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Name Tom Williams Class period/section MW 9:45

1) What play, musical or opera did you attend? {Include name, location, name o company or
perormers, ! director" {No #i$h %chool productions are permitted"
Name: Man o &a Mancha
&ocation: #ale Center Theater 'rem
(ctors: (rt (llen, )a*e +urton, (ndy #ansen, +rannon ,ill$o, -atric. ,int/, (nna )aines, )aniel 1enton (nderson, %pencer +ean, 2onathan 1iield, &ita &ittle 3iddins,
(ndre4 0o5ertson, )a*id Matthe4 %mith, ,enna %mith, %helly %te4art Trau6
)irector: )a*e Tinney
2) 3i*e a summary or description o the play you sa47 {(t least 859 4ords"
Man o &a Mancha is the story o Mi$uel de Cer*antes, 4ho is a stru$$lin$ :poet o the theater;
turned ta6er to ma.e ends meet7 #e is put in a %panish prison, 4ith all o his 5elon$in$s, or
ta6in$ the Catholic Church, 4here he a4aits trial7 While there the other prisoners also put him
on trial, 4here i he is ound $uilty all o his 5elon$in$s 4ould 5e let 4ith them7 The trial is held
and he is ound $uilty7 1earul o losin$ his 5elon$in$s, speciically a manuscript 4hich is only
o *alue to him, he demands a chance or deense, and he deends himsel 5y actin$ out a play
in 4hich the other prisoners participate7 The play is the story )on <ui6ote, a sel=proclaimed
.ni$ht that most he encounters see him as a mad man or ha*in$ such hi$h optimistic *ie4s o
the 4orld7 In spite o many dreadul encounters, he remains optimistic as he tries to con*ince
all :to see the 4orld as it ou$ht to 5e and not as it is7; >ltimately, he chan$es the heart o the
other prisoners 4ho then ind him not $uilty, ?ust 5eore he is ta.en 5y the $uards or his trial
4ith the In@uisition7
3) )iscuss the @uality o the perormance7 Include a discussion o the costumes, li$htin$,
actin$ @uality, direction, sound @uality, and any or other pro5lems that detracted
rom the perormance7 {A59 4ords"
I thou$ht the @uality o the perormance 4as *ery $ood, especially or such a small sta$e 4ith
4hich the actors had to 4or. 4ith, 4hich really must ha*e limited their mo*ement and added a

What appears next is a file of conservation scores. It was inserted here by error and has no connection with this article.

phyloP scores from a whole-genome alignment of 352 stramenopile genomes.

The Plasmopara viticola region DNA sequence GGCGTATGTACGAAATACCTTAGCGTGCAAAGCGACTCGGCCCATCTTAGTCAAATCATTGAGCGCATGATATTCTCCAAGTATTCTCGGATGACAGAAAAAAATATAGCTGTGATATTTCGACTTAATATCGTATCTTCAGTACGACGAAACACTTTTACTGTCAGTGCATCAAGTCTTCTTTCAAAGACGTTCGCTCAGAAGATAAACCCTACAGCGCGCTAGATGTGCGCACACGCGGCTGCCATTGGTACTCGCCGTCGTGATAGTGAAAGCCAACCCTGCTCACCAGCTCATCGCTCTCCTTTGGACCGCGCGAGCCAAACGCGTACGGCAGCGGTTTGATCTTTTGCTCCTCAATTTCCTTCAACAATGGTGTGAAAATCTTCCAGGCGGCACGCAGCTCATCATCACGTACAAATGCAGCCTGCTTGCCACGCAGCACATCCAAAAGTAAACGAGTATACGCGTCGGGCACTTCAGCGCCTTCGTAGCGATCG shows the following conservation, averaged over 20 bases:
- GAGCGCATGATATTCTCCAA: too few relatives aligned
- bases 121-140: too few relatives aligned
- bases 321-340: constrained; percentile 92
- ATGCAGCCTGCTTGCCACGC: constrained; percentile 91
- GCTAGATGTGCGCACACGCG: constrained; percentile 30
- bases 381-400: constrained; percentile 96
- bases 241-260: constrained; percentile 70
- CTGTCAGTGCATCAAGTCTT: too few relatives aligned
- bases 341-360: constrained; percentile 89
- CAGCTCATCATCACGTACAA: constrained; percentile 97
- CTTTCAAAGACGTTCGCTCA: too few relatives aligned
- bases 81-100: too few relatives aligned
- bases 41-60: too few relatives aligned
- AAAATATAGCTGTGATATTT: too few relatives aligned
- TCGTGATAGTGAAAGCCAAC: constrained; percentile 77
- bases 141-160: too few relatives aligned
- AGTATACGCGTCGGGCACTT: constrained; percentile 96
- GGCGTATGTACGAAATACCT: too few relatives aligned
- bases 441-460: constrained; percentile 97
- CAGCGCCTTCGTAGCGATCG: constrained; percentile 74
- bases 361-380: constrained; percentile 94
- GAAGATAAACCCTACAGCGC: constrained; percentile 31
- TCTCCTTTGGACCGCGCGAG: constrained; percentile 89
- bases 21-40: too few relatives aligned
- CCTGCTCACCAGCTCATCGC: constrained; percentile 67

le*el o caution7 The actors 4ere $reat7 I didnBt thin. any o them 4ere 5ad or 5elo4 a*era$e,
and they all played their parts *ery 4ell7 They all seemed to really del*e into the characters to
ma.e them 5elie*a5le 4hile still .eepin$ it li$ht and a 5it comedic7 It 4as a musical, so there
4as a $ood amount o sin$in$, 5ut they all san$ 4ell and in .ey, and the sound @uality o the
music 4as $ood too, e*en thou$h or the most part it 4as ?ust recordin$s7 There 4as one son$
in 4hich they played 4ith li*e instruments and it sounded ?ust as $ood, i not 5etter7 The
li$htin$ 4as $ood as I had no pro5lem seein$ thin$s, 5ut then a$ain, the sta$e 4as no more
than C9 eet rom e*en the arthest seats o the audience7 They made $ood use o the sta$e
and the props, a lot o them ha*in$ multiple uses, and transitions to set them up didnBt eel
rushed or a4.4ard, or detract rom the play7 The costumes 4erenBt a pro5lem either and 4ere
5elie*a5le, and matched 4hat I 4ould thin. 4as the common appearance o the time7 I also did
not notice any made 5y the actors and, or me, nothin$ really detracted rom the
4) )iscuss the social ! philosophical issues the play addresses and indicate 4hat
ans4ers/conclusions 4ere reached Di7e7 4hat 4as the :ar$ument; o the 4or.?E7 {A59
I 5elie*e the main issue addressed 4as that o the 4ay the 4orld 4as *ie4ed at the time7 (t
the *ery 5e$innin$, the prisoners .ind o had the attitude that it 4as e*ery man or himsel and
youBre on your o4n, as 5red is dropped rom a hole in the ceilin$ and all the prisoners rush to
$et ?ust a tiny piece, 5ut one o them, called the 3o*ernor, orces them to $i*e up 4hat they
hadnBt eaten yet7 (nd 4hen Mi$uel de Cer*antes enters the cell 4ith his 5elon$in$s, a$ain, all
the prisoners rush o*er them to $et 4hat may 5e o use7 It is *ery o5*ious that they are in a
*ery dire situation, e*en more so 4hen a5out hal 4ay throu$h the play 4ithin the play they are
stopped 5y the $uards, as one descends the stairs, opens a small $ate on the loor and dra$s